WOMEN’S HEALTH: Coconut Oil Is the ‘New’ Heart-Healthy Cooking Oil

wh-9.jpgFor women concerned with health, coconut oil is high in saturated fat, yet it is ‘good’ for you. How can this be?

In the U.S., heart disease is the number one killer for women over fifty. In addition to this alarming fact, it was recently announced that the number of strokes occurring among middle aged women, age 35-54, has tripled over the last five years. Coincident with this is the increase in obesity in increasingly younger women. These statistics measure a serious threat to women’s health. Is the consumption of fat the main offense? Let’s take a look.

When it first became clear that cardiovascular disease was the top killer of Americans, and that obesity was a major risk factor, the consumption of ‘fat’ became a very bad thing. A low-fat diet was the way to go to be healthy, and a complete avoidance of fat was even better. Saturated fat was the worst offender. Diets high in saturated fat were linked to atherosclerosis (hardening of the arteries) and heart disease.

As research continues, the pendulum is starting to swing.

Recently, it’s come to light that fat isn’t as bad as was once thought — it’s the type of fat that makes a difference. The body actually needs fat — it just needs the right amount of the right kind. Most of us are hip to the fact that we need omega 3 essential fatty acids, and many of us nutritionally-minded folks take either flaxseed or fish oil supplements. But what does all this have to do with coconut oil, which has the highest saturated-fat content (hitherto bad) of all common foods?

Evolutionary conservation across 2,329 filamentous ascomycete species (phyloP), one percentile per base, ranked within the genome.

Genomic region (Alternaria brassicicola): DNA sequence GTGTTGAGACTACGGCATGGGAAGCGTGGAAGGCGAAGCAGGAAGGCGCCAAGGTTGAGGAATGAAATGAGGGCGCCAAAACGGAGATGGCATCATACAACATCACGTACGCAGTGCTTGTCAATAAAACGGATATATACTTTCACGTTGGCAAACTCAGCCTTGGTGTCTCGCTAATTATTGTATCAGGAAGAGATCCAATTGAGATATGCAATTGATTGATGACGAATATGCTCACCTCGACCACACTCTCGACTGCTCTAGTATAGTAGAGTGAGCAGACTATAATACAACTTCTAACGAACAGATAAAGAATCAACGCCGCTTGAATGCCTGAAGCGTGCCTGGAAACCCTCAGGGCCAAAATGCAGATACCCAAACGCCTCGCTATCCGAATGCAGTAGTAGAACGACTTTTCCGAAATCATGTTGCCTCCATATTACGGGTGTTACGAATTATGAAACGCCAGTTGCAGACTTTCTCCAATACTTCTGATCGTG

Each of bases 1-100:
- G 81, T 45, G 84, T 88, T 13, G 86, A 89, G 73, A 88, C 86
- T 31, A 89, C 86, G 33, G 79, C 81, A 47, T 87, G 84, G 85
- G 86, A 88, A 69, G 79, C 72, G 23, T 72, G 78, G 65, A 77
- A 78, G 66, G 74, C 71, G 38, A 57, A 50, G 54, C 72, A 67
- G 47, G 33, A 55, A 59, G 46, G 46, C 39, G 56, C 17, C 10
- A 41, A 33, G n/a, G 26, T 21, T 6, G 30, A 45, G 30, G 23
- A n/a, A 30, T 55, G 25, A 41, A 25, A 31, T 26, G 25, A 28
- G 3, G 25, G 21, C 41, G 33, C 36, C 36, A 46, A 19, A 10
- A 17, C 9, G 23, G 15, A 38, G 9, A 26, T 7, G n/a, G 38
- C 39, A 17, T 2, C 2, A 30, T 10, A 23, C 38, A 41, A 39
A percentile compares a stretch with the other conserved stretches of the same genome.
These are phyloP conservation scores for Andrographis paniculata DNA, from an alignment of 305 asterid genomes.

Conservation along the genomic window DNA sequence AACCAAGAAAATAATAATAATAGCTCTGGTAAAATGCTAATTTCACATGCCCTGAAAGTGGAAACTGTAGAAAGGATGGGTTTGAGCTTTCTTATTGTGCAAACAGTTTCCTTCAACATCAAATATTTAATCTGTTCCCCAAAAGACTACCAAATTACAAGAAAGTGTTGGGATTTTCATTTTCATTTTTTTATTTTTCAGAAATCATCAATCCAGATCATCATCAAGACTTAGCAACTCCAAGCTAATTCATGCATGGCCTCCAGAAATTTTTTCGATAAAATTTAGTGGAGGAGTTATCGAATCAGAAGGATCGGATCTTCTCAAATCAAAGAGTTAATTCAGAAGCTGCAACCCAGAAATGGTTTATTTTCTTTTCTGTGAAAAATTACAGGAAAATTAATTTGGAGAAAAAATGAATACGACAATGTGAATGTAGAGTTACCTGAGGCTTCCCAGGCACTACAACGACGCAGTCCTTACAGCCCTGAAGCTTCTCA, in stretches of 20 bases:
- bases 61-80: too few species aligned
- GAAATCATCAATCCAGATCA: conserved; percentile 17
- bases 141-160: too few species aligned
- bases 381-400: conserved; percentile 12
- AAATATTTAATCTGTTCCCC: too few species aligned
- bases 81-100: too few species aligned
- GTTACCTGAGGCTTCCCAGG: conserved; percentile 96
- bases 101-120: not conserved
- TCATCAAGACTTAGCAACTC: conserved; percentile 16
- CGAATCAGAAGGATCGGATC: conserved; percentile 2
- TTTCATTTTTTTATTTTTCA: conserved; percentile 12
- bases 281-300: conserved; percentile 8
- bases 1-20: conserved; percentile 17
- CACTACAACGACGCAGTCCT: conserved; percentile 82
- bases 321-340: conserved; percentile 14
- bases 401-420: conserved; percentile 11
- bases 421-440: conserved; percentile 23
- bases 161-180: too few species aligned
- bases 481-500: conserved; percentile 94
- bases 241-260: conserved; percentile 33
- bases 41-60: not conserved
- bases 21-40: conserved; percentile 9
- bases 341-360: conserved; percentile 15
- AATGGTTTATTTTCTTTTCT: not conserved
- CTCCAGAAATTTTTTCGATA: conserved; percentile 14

People of the South Pacific, the largest producer of coconut oil in the world, consume large amounts of it. They are generally lean and healthy, and have beautiful skin. Cardiovascular disease is not an epidemic in the South Pacific as it is here. Research conducted on the peoples of Sri Lanka and Polynesia showed that their high consumption of coconut oil did not lead to higher cholesterol levels, nor higher rates of heart disease. What is this oddity?

It comes down to the saturated fat issue and new discoveries about it in the West: not all saturated fats are bad for you. Just as with other types of fat, there are good saturated fats and bad saturated fats. You guessed it — coconut oil has the good ones.

What are the good ones, and how do they differ from the bad?

Based on the number of carbon molecules they contain, fats are classified as either short-, medium-, or long-chained. Roughly two-thirds of the saturated fat found in coconut oil is medium-chained. Long-chained saturated fats do not get utilized until they are broken down in the small intestine, which makes them more likely to be stored in the body as fat. This process is bypassed by short- and medium-chained saturated fats, which are absorbed more quickly.

The saturated fat in coconut oil is more easily digested, making for more immediate energy and less fat storage.

Most cooking oils ‘can’t stand the heat,’ and are altered chemically when you cook with them to a form of fat that is less easily digested. A woman’s health can actually benefit by making the switch to using coconut oil for cooking, because its fats are not altered by the cooking process.

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